John Smallwood: LeBron: A sad commentary on the marketing of celebrity

LeBron James made his announcement before a live television audience. (AP Photo/Greenwich Time, Bob Luckey)

THE SUN rose this morning in the East. Not because it always has, but because LeBron James said it could.

After holding us hostage, halting the pace of normal, everyday life, the grace of King James has set the Free World free again - sorry, China, Cuba and North Korea, but not even James has that pull, at least not until he actually wins an NBA championship.

The final act of this theater of the absurd has concluded.

"The Decision" - the actual one, not the ESPN, made-for-television special presentation - has been made.

At 9:28 p.m., James, supposedly the most coveted free agent in the history of American professional sports, looked into the cameras of ESPN and told a national television audience, "This fall, I'm going to take my talents to South Beach and join the Miami Heat."

America exhaled, well, at least everywhere but Cleveland, which suffered yet another blow in a centurylong string of heartbreaking sports moments.

OK, I admit I've been sarcastic, but the way-over-the-top nature of this entire process has just been an irritating drain. The amount of attention given to one 25-year-old man for doing nothing more than deciding which of six NBA teams would sign him to a contract valued to be at least $96 million was ridiculous.

It's been a nonstop, 24/7 cycle of LeBron James since July 1, the first day teams could talk to pending free agents.

To me, the last 7 days have been a commentary on the continually rising status of sports and the celebrity culture in our society. It's been fascinating to see how the advances in technology have changed the process of disseminating information. Most personally, this entire affair of daily rumors being presented as facts, of "reliable sources" and "someone close to the situation" being given the credibility of an actual named person, of made-for-television specials with hand-picked networks and interviewers delivering news has further disheartened me about the declining stature of journalism. Reporting the news seems to be running a distant second to selling and marketing the news.

I don't blame James, his agent or his handlers. All they did was survey the landscape, understand the climate and figure out how to best manipulate it to their advantage.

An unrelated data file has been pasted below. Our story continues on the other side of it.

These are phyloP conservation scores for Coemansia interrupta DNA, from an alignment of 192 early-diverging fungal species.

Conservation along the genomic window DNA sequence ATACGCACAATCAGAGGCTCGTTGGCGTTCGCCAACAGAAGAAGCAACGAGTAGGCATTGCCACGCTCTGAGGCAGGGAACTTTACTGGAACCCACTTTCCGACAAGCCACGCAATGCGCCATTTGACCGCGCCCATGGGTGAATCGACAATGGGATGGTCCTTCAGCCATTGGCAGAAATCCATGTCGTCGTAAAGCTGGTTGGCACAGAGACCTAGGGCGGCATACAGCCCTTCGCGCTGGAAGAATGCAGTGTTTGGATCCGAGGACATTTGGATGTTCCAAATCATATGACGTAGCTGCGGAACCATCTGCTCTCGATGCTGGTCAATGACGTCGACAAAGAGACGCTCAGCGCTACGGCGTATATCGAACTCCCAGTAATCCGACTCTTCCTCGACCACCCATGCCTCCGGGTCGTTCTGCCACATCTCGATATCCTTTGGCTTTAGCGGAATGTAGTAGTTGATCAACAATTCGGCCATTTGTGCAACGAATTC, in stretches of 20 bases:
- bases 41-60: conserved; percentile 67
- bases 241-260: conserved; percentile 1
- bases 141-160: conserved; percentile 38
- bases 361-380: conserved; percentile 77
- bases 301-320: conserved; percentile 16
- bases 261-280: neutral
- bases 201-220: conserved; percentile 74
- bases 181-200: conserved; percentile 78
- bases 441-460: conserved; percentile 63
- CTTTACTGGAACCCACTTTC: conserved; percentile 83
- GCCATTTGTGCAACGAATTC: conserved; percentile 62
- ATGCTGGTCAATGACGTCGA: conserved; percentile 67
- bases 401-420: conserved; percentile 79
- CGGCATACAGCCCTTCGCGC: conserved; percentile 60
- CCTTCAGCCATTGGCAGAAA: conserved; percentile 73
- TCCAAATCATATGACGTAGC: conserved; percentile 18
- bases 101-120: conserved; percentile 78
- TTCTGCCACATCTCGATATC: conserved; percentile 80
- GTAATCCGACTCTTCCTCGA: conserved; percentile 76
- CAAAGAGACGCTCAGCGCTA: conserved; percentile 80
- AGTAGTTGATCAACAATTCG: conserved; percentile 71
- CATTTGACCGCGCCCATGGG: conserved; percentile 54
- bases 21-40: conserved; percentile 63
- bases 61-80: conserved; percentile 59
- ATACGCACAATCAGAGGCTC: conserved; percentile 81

I don't blame ESPN. If it had not accepted the offer to broadcast James' production, another network would have jumped to the table.

ABC will have James on "Good Morning America" today to discuss his decision.

I do think, however, that its decision to be part of the story again highlights the difficult balancing routine ESPN walks as a news or entertainment entity - then again, the full name is Entertainment Sports Programming Network.

I don't think it's a coincidence that James will be on ABC, owned by the Walt Disney Co., which also owns ESPN, to discuss his decision.

Of course, now that the choice has been made, what does this mean for the NBA?

James is going to Miami to join free agent Chris Bosh, who committed to the Heat on Wednesday, and free agent Dwyane Wade, who committed to stay with his original franchise on the same day. On paper, the merger of three of the NBA's top 10 young stars makes the Heat the immediate favorite to win the Eastern Conference and possibly the NBA championship.

"To win, to win now and win in the future," James, who was raised in Akron, Ohio, said of his decision to leave Cleveland. "You never know, but you want to put yourself in the right position to be able to compete and accomplish the goals you set out there.

"I feel this will give me the best opportunity to win now and in the future, and not just win in the regular season."

James has been at the center of attention since before 2003, when he was drafted No. 1 overall by the Cavaliers out of high school.

While his talent is undeniable, he's already been placed in a category with the all-time greats in NBA history without yet having the most important part of the resume - a championship.

I'll admit that I'm old-school, and to me, James running to Miami to join Wade and Bosh to form a coalition of superstars almost eliminates him from ever joining the likes of Michael Jordan, Magic Johnson, Larry Bird and even Kobe Bryant in the discussion of greatest ever.

When you are having the highly subjective discussion concerning "the greatest of all time," subtle nuances are often the determining factors. No one is saying those guys did it by themselves or didn't need help, but none of them bailed out of the situation in which they originally were placed.

They stayed in one place and became the centerpiece of dynasties. No matter how you frame it, James quit on the challenge of bringing a title to Cleveland. He went to Miami where Wade, who already has a title and was a Finals MVP, can show him how to become a champion and Bosh can pull the weight he couldn't shoulder.

"You add me and we're going to be a really good team," James said, severely understating the situation.

For the sake of his legacy, James' Heat better become a lot better than just "really good." The Heat has to become a dynasty.

If James & Co. roll off a string of three or four titles over the next 5 years and it is clear he is the dominant force, perhaps the argument of best ever will need to be re-evaluated.

"I understand that me going down as one of the greats won't happen until I win a championship," James said.

One will not be nearly enough.

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